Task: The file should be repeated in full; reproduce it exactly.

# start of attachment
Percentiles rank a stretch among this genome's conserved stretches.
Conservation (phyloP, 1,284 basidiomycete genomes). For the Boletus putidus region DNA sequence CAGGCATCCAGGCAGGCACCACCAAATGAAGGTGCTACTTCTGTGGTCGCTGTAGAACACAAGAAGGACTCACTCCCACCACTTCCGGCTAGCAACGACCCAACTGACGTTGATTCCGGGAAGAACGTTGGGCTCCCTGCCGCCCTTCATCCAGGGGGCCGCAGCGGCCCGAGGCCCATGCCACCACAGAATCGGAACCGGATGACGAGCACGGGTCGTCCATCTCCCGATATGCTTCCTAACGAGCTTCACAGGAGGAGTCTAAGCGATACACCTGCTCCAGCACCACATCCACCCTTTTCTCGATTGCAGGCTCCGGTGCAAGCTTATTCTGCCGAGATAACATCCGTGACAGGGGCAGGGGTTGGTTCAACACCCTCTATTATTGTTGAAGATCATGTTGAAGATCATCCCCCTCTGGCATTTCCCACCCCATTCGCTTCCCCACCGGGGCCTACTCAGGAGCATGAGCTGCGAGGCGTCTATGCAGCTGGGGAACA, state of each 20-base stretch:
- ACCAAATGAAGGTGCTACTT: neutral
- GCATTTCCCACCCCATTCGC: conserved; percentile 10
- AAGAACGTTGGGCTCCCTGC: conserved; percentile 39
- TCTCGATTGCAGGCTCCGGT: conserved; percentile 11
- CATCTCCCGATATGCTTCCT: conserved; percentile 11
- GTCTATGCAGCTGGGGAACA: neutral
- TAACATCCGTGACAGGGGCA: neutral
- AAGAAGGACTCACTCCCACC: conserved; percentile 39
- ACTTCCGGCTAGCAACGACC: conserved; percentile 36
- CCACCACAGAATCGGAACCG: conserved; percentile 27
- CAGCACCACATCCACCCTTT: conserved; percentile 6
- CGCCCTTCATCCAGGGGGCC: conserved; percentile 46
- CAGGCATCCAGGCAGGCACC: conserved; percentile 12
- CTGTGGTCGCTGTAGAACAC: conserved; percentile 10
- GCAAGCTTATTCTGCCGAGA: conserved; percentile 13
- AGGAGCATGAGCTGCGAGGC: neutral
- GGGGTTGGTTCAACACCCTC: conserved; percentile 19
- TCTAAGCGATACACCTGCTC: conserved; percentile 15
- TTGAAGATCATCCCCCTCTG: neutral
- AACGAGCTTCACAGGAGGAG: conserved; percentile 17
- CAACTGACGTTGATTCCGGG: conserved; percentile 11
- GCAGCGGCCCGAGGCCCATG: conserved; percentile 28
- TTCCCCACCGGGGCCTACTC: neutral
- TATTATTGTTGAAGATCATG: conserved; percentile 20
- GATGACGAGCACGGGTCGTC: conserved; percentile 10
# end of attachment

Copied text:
Percentiles rank a stretch among this genome's conserved stretches.
Conservation (phyloP, 1,284 basidiomycete genomes). For the Boletus putidus region DNA sequence CAGGCATCCAGGCAGGCACCACCAAATGAAGGTGCTACTTCTGTGGTCGCTGTAGAACACAAGAAGGACTCACTCCCACCACTTCCGGCTAGCAACGACCCAACTGACGTTGATTCCGGGAAGAACGTTGGGCTCCCTGCCGCCCTTCATCCAGGGGGCCGCAGCGGCCCGAGGCCCATGCCACCACAGAATCGGAACCGGATGACGAGCACGGGTCGTCCATCTCCCGATATGCTTCCTAACGAGCTTCACAGGAGGAGTCTAAGCGATACACCTGCTCCAGCACCACATCCACCCTTTTCTCGATTGCAGGCTCCGGTGCAAGCTTATTCTGCCGAGATAACATCCGTGACAGGGGCAGGGGTTGGTTCAACACCCTCTATTATTGTTGAAGATCATGTTGAAGATCATCCCCCTCTGGCATTTCCCACCCCATTCGCTTCCCCACCGGGGCCTACTCAGGAGCATGAGCTGCGAGGCGTCTATGCAGCTGGGGAACA, state of each 20-base stretch:
- ACCAAATGAAGGTGCTACTT: neutral
- GCATTTCCCACCCCATTCGC: conserved; percentile 10
- AAGAACGTTGGGCTCCCTGC: conserved; percentile 39
- TCTCGATTGCAGGCTCCGGT: conserved; percentile 11
- CATCTCCCGATATGCTTCCT: conserved; percentile 11
- GTCTATGCAGCTGGGGAACA: neutral
- TAACATCCGTGACAGGGGCA: neutral
- AAGAAGGACTCACTCCCACC: conserved; percentile 39
- ACTTCCGGCTAGCAACGACC: conserved; percentile 36
- CCACCACAGAATCGGAACCG: conserved; percentile 27
- CAGCACCACATCCACCCTTT: conserved; percentile 6
- CGCCCTTCATCCAGGGGGCC: conserved; percentile 46
- CAGGCATCCAGGCAGGCACC: conserved; percentile 12
- CTGTGGTCGCTGTAGAACAC: conserved; percentile 10
- GCAAGCTTATTCTGCCGAGA: conserved; percentile 13
- AGGAGCATGAGCTGCGAGGC: neutral
- GGGGTTGGTTCAACACCCTC: conserved; percentile 19
- TCTAAGCGATACACCTGCTC: conserved; percentile 15
- TTGAAGATCATCCCCCTCTG: neutral
- AACGAGCTTCACAGGAGGAG: conserved; percentile 17
- CAACTGACGTTGATTCCGGG: conserved; percentile 11
- GCAGCGGCCCGAGGCCCATG: conserved; percentile 28
- TTCCCCACCGGGGCCTACTC: neutral
- TATTATTGTTGAAGATCATG: conserved; percentile 20
- GATGACGAGCACGGGTCGTC: conserved; percentile 10